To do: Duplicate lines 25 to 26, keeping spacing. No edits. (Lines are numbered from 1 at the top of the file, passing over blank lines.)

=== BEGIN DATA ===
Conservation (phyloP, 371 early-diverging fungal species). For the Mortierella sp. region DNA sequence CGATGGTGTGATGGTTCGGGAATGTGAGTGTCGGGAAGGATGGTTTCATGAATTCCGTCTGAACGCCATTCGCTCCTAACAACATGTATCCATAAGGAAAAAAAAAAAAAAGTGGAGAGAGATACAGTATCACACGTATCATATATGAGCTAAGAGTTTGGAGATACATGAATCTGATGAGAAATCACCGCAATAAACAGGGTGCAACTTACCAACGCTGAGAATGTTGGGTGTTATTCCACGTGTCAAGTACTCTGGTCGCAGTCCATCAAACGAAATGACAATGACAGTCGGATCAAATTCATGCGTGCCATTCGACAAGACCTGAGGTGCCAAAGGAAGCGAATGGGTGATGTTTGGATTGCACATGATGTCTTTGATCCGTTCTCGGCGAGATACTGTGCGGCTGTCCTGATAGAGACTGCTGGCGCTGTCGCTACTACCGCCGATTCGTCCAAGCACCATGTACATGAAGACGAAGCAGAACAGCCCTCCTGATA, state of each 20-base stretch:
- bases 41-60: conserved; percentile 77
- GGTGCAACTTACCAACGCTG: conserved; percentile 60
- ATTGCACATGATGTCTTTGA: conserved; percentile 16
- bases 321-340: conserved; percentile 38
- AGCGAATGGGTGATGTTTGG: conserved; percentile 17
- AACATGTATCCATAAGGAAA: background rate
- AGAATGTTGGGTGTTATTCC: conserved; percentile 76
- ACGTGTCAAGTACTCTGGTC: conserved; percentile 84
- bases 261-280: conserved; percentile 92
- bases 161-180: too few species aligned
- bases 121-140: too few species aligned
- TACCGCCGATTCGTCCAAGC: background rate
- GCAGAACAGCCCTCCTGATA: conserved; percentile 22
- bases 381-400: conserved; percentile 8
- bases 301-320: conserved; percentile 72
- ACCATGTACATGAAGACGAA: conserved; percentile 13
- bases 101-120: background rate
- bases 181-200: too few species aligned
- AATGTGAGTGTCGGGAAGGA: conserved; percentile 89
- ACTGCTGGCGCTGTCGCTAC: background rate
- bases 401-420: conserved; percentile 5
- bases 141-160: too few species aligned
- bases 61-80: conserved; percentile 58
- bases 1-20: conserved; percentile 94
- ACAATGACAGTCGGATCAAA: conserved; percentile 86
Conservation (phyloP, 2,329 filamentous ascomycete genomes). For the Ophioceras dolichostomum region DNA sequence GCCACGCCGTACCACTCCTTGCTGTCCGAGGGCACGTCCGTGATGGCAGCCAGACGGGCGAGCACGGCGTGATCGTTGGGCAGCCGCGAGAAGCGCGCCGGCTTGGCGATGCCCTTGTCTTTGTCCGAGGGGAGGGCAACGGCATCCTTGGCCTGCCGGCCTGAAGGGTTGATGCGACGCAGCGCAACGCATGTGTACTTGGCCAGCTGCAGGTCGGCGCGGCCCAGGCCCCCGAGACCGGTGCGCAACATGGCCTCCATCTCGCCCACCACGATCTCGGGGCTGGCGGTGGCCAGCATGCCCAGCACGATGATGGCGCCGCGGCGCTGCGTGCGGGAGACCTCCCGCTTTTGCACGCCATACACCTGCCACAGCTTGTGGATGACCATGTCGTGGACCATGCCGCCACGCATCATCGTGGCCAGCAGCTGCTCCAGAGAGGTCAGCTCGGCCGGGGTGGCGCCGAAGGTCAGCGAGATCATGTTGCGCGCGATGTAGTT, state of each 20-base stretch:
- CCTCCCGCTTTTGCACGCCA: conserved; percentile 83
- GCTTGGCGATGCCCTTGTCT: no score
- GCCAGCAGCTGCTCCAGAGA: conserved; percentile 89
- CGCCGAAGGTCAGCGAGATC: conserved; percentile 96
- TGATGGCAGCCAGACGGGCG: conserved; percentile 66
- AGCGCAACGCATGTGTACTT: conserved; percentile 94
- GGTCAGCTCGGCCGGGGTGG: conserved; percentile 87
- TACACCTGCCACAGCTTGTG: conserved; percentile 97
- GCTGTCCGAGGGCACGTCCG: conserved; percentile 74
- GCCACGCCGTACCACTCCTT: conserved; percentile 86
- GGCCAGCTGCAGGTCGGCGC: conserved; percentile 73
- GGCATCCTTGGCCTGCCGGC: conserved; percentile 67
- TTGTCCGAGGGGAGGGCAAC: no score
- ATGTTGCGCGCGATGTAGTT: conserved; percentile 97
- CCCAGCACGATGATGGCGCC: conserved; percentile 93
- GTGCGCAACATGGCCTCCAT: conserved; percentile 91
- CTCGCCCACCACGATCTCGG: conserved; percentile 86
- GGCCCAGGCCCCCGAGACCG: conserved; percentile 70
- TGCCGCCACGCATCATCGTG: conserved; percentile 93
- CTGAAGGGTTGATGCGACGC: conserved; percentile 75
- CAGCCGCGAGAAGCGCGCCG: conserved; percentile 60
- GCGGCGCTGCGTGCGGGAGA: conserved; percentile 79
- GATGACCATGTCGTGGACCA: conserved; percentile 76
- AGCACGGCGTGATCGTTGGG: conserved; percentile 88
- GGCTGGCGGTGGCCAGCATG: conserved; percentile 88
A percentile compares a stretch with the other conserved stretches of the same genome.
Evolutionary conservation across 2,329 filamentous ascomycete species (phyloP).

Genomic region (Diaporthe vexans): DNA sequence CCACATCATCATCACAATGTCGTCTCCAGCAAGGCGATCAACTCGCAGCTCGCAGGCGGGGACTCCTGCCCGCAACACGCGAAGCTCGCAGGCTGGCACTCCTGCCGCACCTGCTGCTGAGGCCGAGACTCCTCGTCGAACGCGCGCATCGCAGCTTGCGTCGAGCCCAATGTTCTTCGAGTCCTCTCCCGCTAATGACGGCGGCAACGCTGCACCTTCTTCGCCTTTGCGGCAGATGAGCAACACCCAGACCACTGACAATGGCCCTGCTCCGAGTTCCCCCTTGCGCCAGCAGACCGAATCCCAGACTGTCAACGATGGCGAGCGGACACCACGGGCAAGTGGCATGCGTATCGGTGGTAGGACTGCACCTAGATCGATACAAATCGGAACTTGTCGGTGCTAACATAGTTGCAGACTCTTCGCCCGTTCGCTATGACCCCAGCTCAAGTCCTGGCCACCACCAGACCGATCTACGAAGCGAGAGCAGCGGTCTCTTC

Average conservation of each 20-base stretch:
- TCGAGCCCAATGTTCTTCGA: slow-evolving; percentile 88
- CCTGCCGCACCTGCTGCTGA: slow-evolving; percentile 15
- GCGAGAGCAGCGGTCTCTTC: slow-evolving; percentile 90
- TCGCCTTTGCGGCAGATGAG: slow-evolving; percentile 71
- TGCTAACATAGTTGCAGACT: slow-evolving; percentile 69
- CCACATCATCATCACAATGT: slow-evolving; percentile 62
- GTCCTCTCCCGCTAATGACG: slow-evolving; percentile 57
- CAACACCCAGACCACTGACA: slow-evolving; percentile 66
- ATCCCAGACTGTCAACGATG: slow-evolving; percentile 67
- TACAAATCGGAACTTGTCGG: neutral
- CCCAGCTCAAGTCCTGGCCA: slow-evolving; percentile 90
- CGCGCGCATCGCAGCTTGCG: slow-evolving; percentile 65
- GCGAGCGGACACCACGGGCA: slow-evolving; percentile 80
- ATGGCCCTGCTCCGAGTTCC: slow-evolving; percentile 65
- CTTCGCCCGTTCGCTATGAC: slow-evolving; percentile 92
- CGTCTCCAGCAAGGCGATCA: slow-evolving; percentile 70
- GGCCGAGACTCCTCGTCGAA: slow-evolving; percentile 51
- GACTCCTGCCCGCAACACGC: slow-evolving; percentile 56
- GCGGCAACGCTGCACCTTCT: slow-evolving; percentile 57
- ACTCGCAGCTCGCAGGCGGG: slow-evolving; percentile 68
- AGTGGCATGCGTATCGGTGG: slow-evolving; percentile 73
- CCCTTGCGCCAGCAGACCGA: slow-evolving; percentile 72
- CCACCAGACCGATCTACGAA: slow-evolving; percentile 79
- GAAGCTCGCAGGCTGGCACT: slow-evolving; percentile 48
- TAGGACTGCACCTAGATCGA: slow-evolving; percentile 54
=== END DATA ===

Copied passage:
- bases 1-20: conserved; percentile 94
- ACAATGACAGTCGGATCAAA: conserved; percentile 86